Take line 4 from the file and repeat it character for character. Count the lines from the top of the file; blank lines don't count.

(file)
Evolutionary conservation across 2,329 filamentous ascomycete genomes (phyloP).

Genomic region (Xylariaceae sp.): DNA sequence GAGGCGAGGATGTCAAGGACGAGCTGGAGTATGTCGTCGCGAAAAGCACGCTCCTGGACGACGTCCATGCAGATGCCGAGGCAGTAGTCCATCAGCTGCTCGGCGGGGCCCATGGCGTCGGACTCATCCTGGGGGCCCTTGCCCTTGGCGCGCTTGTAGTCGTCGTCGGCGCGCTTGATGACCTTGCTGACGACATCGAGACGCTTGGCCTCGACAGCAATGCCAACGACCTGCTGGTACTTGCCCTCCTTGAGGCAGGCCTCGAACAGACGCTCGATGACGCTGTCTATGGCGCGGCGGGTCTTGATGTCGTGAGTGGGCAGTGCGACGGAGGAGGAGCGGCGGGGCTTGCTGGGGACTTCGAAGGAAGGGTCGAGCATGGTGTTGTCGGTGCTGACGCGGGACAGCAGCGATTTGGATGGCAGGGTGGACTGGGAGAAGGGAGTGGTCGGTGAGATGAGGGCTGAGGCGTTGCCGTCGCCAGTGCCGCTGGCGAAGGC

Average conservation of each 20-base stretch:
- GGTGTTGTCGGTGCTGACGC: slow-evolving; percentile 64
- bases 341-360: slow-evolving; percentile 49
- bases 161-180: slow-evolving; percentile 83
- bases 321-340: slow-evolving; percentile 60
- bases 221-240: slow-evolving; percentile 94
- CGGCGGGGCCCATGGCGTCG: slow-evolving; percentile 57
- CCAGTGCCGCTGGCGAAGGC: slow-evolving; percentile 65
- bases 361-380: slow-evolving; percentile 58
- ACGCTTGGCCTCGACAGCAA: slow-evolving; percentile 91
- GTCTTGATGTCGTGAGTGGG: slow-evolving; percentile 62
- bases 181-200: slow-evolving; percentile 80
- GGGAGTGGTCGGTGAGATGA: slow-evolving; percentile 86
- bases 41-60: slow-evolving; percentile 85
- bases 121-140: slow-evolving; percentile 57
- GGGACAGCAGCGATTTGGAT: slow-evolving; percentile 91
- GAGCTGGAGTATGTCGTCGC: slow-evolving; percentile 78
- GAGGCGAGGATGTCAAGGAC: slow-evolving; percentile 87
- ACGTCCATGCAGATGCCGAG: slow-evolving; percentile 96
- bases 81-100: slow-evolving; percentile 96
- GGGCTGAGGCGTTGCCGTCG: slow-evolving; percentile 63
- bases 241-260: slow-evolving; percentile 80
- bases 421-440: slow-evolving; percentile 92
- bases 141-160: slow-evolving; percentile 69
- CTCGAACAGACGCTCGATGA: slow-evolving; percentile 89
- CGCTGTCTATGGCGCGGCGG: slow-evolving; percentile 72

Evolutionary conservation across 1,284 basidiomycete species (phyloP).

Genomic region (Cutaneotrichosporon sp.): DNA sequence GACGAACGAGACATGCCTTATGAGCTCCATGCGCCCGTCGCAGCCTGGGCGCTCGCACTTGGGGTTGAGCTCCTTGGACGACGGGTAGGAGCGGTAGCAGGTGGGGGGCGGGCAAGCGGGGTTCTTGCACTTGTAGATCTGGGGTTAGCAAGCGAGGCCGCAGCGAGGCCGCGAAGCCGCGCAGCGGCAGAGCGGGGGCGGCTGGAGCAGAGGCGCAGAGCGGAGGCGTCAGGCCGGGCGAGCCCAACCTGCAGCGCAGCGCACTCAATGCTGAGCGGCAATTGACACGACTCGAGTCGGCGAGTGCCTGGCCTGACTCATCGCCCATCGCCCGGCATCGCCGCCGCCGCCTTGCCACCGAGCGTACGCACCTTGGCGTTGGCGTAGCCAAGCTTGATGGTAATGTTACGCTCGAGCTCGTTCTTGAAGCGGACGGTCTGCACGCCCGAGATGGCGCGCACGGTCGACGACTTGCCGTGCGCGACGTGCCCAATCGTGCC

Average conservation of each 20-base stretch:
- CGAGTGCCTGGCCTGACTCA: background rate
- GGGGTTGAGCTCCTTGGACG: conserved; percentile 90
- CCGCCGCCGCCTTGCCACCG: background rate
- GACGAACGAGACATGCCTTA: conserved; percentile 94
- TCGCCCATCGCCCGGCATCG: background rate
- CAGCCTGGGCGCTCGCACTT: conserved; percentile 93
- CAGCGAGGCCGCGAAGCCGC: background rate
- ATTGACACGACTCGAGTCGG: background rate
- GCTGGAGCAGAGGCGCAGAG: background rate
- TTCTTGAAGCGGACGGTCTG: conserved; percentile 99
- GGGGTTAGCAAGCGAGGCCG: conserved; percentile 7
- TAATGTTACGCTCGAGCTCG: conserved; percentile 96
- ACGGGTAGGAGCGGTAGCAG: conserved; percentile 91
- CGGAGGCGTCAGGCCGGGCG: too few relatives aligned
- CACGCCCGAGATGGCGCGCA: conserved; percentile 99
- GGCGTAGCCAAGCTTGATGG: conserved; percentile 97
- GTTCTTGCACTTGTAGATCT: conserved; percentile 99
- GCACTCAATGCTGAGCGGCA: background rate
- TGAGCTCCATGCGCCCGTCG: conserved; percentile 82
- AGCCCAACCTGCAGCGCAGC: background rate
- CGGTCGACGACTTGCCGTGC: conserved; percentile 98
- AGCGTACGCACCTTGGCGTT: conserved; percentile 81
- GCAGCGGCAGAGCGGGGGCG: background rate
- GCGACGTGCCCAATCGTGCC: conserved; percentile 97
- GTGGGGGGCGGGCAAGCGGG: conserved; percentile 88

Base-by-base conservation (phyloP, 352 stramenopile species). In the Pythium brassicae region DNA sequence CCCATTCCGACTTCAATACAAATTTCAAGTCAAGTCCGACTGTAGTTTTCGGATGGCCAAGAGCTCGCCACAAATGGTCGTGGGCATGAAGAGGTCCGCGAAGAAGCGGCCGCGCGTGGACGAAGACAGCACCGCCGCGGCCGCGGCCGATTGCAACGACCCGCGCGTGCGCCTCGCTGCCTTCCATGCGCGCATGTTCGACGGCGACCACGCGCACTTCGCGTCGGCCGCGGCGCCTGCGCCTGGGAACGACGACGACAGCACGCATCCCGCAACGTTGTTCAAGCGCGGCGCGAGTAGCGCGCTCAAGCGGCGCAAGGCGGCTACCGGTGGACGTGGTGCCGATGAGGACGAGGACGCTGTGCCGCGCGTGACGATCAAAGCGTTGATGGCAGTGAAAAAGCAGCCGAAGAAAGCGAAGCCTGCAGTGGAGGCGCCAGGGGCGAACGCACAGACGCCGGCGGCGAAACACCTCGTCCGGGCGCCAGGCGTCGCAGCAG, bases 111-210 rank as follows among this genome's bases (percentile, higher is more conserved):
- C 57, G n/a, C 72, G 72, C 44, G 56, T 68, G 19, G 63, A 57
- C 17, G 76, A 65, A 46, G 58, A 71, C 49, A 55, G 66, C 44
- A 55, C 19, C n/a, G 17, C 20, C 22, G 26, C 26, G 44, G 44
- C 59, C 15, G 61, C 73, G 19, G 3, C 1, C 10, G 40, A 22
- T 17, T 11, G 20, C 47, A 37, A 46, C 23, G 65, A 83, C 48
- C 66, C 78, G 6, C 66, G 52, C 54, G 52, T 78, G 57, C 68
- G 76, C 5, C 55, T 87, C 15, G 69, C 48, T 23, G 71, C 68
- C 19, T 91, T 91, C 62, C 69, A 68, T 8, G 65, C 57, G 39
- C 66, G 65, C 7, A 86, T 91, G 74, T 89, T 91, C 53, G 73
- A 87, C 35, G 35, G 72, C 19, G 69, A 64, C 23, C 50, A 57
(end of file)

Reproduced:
- GGTGTTGTCGGTGCTGACGC: slow-evolving; percentile 64